- Investors need to change their approach to investing in drug companies that are working to develop life-altering treatments, says former Aetna Chairman and CEO Mark Bertolini.
- He says investors currently are trading "on a basis that says, 'does this drug work today? Did this trial pass today?''"
Investors need to change their approach to investing in pharmaceutical companies that are working to develop life-altering treatments, former Aetna Chairman and CEO Mark Bertolini told CNBC on Friday.
Bertolini, who resigned from his posts at Aetna last year after the insurer's $69 billion merger with CVS Health CVS , said investors currently are trading "on a basis that says, 'does this drug work today? Did this trial pass today?''"
"The investment model in drug development is all wrong," he said in an interview with " Squawk Box ." Drugmakers such as Biogen BIIB are "doing research, they're doing applied science to try and find a way to commercialization. That's what they should be doing."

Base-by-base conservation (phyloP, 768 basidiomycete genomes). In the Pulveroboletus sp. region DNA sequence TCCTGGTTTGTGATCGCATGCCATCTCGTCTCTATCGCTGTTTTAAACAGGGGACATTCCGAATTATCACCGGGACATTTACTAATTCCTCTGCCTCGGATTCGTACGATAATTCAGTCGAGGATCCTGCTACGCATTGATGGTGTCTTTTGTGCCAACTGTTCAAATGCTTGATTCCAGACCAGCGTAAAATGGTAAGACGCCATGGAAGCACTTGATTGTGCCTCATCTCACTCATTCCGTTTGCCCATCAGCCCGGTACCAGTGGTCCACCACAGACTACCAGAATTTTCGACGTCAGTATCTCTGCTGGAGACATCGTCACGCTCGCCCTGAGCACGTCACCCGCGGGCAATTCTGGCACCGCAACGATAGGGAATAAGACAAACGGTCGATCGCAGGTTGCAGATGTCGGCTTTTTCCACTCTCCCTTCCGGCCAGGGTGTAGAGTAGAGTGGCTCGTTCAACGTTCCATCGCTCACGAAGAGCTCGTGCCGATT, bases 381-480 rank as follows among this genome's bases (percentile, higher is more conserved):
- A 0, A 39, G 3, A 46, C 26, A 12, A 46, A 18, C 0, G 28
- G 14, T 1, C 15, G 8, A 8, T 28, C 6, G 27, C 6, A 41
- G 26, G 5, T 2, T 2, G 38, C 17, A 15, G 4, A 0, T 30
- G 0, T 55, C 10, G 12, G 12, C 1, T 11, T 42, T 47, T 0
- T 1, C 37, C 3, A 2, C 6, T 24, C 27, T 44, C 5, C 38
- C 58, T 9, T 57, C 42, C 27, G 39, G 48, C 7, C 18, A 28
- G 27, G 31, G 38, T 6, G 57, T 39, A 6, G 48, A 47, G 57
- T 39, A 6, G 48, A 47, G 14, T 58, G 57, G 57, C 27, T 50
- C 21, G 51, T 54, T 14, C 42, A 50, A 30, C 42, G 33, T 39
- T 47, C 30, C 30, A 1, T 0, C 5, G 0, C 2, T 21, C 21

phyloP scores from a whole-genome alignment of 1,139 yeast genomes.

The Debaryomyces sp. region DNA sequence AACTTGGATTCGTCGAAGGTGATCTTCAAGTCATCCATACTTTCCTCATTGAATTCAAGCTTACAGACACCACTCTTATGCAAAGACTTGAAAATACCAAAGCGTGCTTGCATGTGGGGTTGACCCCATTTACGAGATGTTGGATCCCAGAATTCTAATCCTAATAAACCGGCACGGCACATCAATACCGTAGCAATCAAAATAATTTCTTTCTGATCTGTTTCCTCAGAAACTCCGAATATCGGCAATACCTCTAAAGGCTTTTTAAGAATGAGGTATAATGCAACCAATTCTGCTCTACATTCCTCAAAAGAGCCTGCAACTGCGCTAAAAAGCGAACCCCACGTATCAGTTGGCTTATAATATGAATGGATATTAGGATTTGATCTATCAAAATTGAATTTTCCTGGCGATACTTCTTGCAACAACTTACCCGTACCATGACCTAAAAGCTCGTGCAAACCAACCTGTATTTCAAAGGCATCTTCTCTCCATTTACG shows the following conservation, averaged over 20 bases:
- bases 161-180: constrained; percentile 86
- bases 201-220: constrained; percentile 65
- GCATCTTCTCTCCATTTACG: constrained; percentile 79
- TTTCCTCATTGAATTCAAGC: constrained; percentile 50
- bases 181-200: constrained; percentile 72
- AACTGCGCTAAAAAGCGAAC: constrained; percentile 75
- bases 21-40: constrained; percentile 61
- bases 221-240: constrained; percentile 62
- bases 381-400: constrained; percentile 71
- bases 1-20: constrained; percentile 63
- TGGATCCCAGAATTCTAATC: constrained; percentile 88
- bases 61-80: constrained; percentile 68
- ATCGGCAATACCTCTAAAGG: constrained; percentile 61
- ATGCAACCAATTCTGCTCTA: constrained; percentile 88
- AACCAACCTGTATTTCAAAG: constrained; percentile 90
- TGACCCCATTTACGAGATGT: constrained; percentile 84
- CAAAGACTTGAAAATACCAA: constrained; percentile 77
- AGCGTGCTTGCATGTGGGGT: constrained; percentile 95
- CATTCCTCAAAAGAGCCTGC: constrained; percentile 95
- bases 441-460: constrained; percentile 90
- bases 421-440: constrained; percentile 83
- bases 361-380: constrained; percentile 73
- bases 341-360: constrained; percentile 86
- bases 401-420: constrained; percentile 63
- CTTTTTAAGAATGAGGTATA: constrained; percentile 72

Bertolini spoke a day after Biogen's stock posted its worst day in 14 years after the Cambridge, Massachusetts-based biotechnology company terminated the trial of Alzheimer's disease drug aducanumab, which it had been developing in partnership with Japanese pharmaceutical company Eisai.
As many as 5.5 million Americans over the age of 65 suffer from Alzheimer's, a progressive disease that often affects memory, thinking and behavior.
Biogen's experimental drug targeted a compound in the brain known as beta amyloid, which was believed by many scientists and drugmakers to play a role in the devastating disease. An independent audit revealed the drug was unlikely to work.
The biotech company joins a long list of companies that have failed to successfully treat the disease. Wall Street viewed Biogen's setback on Thursday as the industry essentially going back to the drawing board when it comes to curing Alzheimer.
Bertolini called Biogen's stock plummet of more than 29 percent on Thursday "crazy" and not "realistic."
Bertolini joined CNBC to discuss health care and his new book, "Mission-Driven Leadership: My Journal as a Radical Capitalist."
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